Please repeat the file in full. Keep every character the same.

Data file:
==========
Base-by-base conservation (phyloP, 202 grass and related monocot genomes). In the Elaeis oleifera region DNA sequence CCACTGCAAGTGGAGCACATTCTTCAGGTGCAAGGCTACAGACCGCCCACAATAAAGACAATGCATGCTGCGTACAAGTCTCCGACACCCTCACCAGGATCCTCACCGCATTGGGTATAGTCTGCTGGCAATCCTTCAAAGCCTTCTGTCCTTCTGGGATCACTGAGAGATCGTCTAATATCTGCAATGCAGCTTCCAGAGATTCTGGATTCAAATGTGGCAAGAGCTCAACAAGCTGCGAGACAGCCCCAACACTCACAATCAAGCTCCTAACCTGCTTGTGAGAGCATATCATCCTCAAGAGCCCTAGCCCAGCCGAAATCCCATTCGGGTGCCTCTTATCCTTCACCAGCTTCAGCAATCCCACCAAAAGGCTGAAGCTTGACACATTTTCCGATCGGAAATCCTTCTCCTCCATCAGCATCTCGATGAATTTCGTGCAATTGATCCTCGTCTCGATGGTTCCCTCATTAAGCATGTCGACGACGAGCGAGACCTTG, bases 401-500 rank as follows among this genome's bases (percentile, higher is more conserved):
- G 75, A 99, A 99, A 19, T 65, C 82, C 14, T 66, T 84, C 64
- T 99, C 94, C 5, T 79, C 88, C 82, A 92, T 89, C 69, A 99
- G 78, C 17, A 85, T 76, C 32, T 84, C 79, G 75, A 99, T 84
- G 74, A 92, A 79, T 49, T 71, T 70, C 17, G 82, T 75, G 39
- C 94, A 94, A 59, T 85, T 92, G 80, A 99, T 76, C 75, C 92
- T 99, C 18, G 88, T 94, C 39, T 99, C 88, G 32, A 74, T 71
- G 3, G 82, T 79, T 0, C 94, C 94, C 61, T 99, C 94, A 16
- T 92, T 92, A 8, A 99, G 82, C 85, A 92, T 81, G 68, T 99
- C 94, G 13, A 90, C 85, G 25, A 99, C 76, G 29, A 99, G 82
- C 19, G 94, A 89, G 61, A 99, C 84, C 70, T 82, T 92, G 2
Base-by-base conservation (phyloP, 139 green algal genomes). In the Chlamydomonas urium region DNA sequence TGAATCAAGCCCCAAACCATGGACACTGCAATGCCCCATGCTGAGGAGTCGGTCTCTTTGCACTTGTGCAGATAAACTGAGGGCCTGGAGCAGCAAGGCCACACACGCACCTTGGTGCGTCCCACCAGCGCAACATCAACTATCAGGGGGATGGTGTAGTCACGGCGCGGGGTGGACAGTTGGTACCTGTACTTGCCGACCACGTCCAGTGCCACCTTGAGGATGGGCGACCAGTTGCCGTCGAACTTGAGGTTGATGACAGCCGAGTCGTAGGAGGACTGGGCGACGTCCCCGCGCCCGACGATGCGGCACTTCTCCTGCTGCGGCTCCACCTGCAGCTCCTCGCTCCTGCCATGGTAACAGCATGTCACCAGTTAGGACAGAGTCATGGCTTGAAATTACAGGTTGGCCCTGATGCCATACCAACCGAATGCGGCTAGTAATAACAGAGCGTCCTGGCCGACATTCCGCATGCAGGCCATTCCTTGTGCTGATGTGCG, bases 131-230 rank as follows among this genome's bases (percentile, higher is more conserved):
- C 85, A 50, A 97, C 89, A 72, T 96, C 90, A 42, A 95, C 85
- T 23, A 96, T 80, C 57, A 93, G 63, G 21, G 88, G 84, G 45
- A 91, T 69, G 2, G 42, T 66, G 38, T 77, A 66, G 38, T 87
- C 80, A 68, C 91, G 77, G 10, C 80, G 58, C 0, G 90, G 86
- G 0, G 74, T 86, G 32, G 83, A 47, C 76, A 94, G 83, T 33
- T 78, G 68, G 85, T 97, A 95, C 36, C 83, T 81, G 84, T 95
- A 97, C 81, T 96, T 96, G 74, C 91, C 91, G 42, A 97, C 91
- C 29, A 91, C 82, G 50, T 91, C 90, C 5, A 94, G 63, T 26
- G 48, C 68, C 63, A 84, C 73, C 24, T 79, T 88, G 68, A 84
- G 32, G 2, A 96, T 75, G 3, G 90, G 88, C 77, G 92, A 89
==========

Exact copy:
Base-by-base conservation (phyloP, 202 grass and related monocot genomes). In the Elaeis oleifera region DNA sequence CCACTGCAAGTGGAGCACATTCTTCAGGTGCAAGGCTACAGACCGCCCACAATAAAGACAATGCATGCTGCGTACAAGTCTCCGACACCCTCACCAGGATCCTCACCGCATTGGGTATAGTCTGCTGGCAATCCTTCAAAGCCTTCTGTCCTTCTGGGATCACTGAGAGATCGTCTAATATCTGCAATGCAGCTTCCAGAGATTCTGGATTCAAATGTGGCAAGAGCTCAACAAGCTGCGAGACAGCCCCAACACTCACAATCAAGCTCCTAACCTGCTTGTGAGAGCATATCATCCTCAAGAGCCCTAGCCCAGCCGAAATCCCATTCGGGTGCCTCTTATCCTTCACCAGCTTCAGCAATCCCACCAAAAGGCTGAAGCTTGACACATTTTCCGATCGGAAATCCTTCTCCTCCATCAGCATCTCGATGAATTTCGTGCAATTGATCCTCGTCTCGATGGTTCCCTCATTAAGCATGTCGACGACGAGCGAGACCTTG, bases 401-500 rank as follows among this genome's bases (percentile, higher is more conserved):
- G 75, A 99, A 99, A 19, T 65, C 82, C 14, T 66, T 84, C 64
- T 99, C 94, C 5, T 79, C 88, C 82, A 92, T 89, C 69, A 99
- G 78, C 17, A 85, T 76, C 32, T 84, C 79, G 75, A 99, T 84
- G 74, A 92, A 79, T 49, T 71, T 70, C 17, G 82, T 75, G 39
- C 94, A 94, A 59, T 85, T 92, G 80, A 99, T 76, C 75, C 92
- T 99, C 18, G 88, T 94, C 39, T 99, C 88, G 32, A 74, T 71
- G 3, G 82, T 79, T 0, C 94, C 94, C 61, T 99, C 94, A 16
- T 92, T 92, A 8, A 99, G 82, C 85, A 92, T 81, G 68, T 99
- C 94, G 13, A 90, C 85, G 25, A 99, C 76, G 29, A 99, G 82
- C 19, G 94, A 89, G 61, A 99, C 84, C 70, T 82, T 92, G 2
Base-by-base conservation (phyloP, 139 green algal genomes). In the Chlamydomonas urium region DNA sequence TGAATCAAGCCCCAAACCATGGACACTGCAATGCCCCATGCTGAGGAGTCGGTCTCTTTGCACTTGTGCAGATAAACTGAGGGCCTGGAGCAGCAAGGCCACACACGCACCTTGGTGCGTCCCACCAGCGCAACATCAACTATCAGGGGGATGGTGTAGTCACGGCGCGGGGTGGACAGTTGGTACCTGTACTTGCCGACCACGTCCAGTGCCACCTTGAGGATGGGCGACCAGTTGCCGTCGAACTTGAGGTTGATGACAGCCGAGTCGTAGGAGGACTGGGCGACGTCCCCGCGCCCGACGATGCGGCACTTCTCCTGCTGCGGCTCCACCTGCAGCTCCTCGCTCCTGCCATGGTAACAGCATGTCACCAGTTAGGACAGAGTCATGGCTTGAAATTACAGGTTGGCCCTGATGCCATACCAACCGAATGCGGCTAGTAATAACAGAGCGTCCTGGCCGACATTCCGCATGCAGGCCATTCCTTGTGCTGATGTGCG, bases 131-230 rank as follows among this genome's bases (percentile, higher is more conserved):
- C 85, A 50, A 97, C 89, A 72, T 96, C 90, A 42, A 95, C 85
- T 23, A 96, T 80, C 57, A 93, G 63, G 21, G 88, G 84, G 45
- A 91, T 69, G 2, G 42, T 66, G 38, T 77, A 66, G 38, T 87
- C 80, A 68, C 91, G 77, G 10, C 80, G 58, C 0, G 90, G 86
- G 0, G 74, T 86, G 32, G 83, A 47, C 76, A 94, G 83, T 33
- T 78, G 68, G 85, T 97, A 95, C 36, C 83, T 81, G 84, T 95
- A 97, C 81, T 96, T 96, G 74, C 91, C 91, G 42, A 97, C 91
- C 29, A 91, C 82, G 50, T 91, C 90, C 5, A 94, G 63, T 26
- G 48, C 68, C 63, A 84, C 73, C 24, T 79, T 88, G 68, A 84
- G 32, G 2, A 96, T 75, G 3, G 90, G 88, C 77, G 92, A 89